Why Is Budweiser Changing Its Brand Name to "America"?

There is some marketing logic behind the brand name change, but there are also many question marks.

Put That Muffin Down, I Said!

By Talya Miron-Shatz Ph.D. on May 16, 2016 in Baffled by Numbers
Your car tells you to buy a banana instead of a muffin. Futuristic nightmare? Joseph Kvedar, MD, author of ‘The Internet of Healthy Things’ thinks the future is here.

How "The Self-Made Man" Myth Feeds the American Dream

By Ray Williams on May 15, 2016 in Wired for Success
Our beliefs in the “self-made man,” and "the American Dream" largely myths, don’t serve society well, and may perpetuate economic and social inequality.

Feel the Singularity

By Moses Ma on May 12, 2016 in The Tao of Innovation
Should we redistribute existing wealth or create new wealth? Here's some quantum thinking about the economy.

9 Strategies for Effective Donors

Want to give with joy and maximum impact? Applying these steps will help you achieve that goal.

How Your Mindset Can Change You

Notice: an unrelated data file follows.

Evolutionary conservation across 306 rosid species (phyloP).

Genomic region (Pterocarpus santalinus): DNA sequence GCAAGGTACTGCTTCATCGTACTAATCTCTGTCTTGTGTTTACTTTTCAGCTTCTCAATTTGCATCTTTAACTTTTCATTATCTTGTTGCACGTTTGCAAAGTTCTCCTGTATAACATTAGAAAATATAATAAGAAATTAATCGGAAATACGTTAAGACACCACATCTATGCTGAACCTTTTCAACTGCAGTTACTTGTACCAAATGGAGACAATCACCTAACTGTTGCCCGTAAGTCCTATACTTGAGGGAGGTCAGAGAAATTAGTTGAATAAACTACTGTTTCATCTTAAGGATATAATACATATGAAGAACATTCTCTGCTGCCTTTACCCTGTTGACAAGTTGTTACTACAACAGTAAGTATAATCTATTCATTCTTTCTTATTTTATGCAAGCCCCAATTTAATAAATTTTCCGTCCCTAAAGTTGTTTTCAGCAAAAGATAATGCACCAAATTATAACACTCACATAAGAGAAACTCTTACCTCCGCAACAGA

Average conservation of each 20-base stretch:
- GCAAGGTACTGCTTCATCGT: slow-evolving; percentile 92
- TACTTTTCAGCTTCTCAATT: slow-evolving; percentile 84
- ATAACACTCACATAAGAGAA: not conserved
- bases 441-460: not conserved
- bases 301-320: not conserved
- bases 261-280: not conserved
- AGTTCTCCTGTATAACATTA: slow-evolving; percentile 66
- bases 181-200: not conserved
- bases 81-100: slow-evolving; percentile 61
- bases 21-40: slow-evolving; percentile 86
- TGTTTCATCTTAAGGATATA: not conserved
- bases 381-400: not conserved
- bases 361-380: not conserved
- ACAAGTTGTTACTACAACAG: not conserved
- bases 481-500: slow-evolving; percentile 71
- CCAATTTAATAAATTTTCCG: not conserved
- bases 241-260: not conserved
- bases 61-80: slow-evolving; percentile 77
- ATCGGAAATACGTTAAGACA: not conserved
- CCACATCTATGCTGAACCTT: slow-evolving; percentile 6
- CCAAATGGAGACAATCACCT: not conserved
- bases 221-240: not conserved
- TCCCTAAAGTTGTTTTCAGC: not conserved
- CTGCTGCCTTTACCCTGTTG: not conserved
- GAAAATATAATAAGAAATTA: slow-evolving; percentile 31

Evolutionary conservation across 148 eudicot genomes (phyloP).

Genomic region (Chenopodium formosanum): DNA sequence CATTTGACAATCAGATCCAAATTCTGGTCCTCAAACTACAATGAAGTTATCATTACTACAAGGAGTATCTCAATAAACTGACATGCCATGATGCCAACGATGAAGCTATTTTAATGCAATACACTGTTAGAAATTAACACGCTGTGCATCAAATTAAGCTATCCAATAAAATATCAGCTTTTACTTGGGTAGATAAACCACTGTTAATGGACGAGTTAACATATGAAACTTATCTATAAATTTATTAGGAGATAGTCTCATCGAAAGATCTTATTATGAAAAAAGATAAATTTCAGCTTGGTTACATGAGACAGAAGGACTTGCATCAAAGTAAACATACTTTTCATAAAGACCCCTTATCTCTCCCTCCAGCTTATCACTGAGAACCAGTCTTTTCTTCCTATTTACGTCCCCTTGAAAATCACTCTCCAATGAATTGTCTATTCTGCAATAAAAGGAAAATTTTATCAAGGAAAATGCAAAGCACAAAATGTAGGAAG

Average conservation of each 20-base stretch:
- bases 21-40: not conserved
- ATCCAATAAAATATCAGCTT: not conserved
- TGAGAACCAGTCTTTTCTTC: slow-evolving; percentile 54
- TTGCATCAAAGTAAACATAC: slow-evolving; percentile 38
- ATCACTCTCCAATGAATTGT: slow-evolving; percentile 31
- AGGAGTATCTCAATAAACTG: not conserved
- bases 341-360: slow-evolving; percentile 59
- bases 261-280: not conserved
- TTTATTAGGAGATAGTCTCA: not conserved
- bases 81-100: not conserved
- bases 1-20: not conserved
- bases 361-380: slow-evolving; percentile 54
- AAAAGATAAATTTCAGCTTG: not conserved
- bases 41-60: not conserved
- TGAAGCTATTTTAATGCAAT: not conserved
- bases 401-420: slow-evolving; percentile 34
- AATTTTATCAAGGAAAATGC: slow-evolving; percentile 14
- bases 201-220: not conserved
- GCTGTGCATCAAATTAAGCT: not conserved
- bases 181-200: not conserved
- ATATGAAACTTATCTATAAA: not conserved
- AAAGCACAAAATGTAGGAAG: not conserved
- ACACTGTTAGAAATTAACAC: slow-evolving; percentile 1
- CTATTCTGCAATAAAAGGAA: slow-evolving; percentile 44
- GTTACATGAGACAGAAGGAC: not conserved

What we don’t always get is that sometimes, our beliefs and our “normal” work completely against our values and best interests.

How to Fix Dual Ticket Pricing at India's Taj Mahal

Four psychology-based suggestions to change the way tickets are priced will improve every tourist’s experience to this monument.

10 Ideas for Wise Decision-Making

High intelligence is not enough for successful decision-making.

The Mind Mechanics of Making Simple Decisions

Every day, you make dozens of small decisions. What are the mind mechanics behind decisions such as, "Should I order coffee or tea?" Neuroscientists have identified how we decide.

Remote Workers Are Happier and More Productive

By Victor Lipman on May 10, 2016 in Mind of the Manager
These are key findings from a new survey examining pros and cons in the remote workplace.

Time is Money: Setting your Money Watch a Few Dollars Ahead

By Eyal Winter Ph.D. on May 10, 2016 in Feeling Smart
A useful trick to deal with overspending

Homelessness: What the Research Gets Wrong

By The Society for the Psychological Study of Social Issues on May 10, 2016 in Sound Science, Sound Policy
By focusing on what is wrong with "the homeless, however, we risk following the classic steps of blaming the victim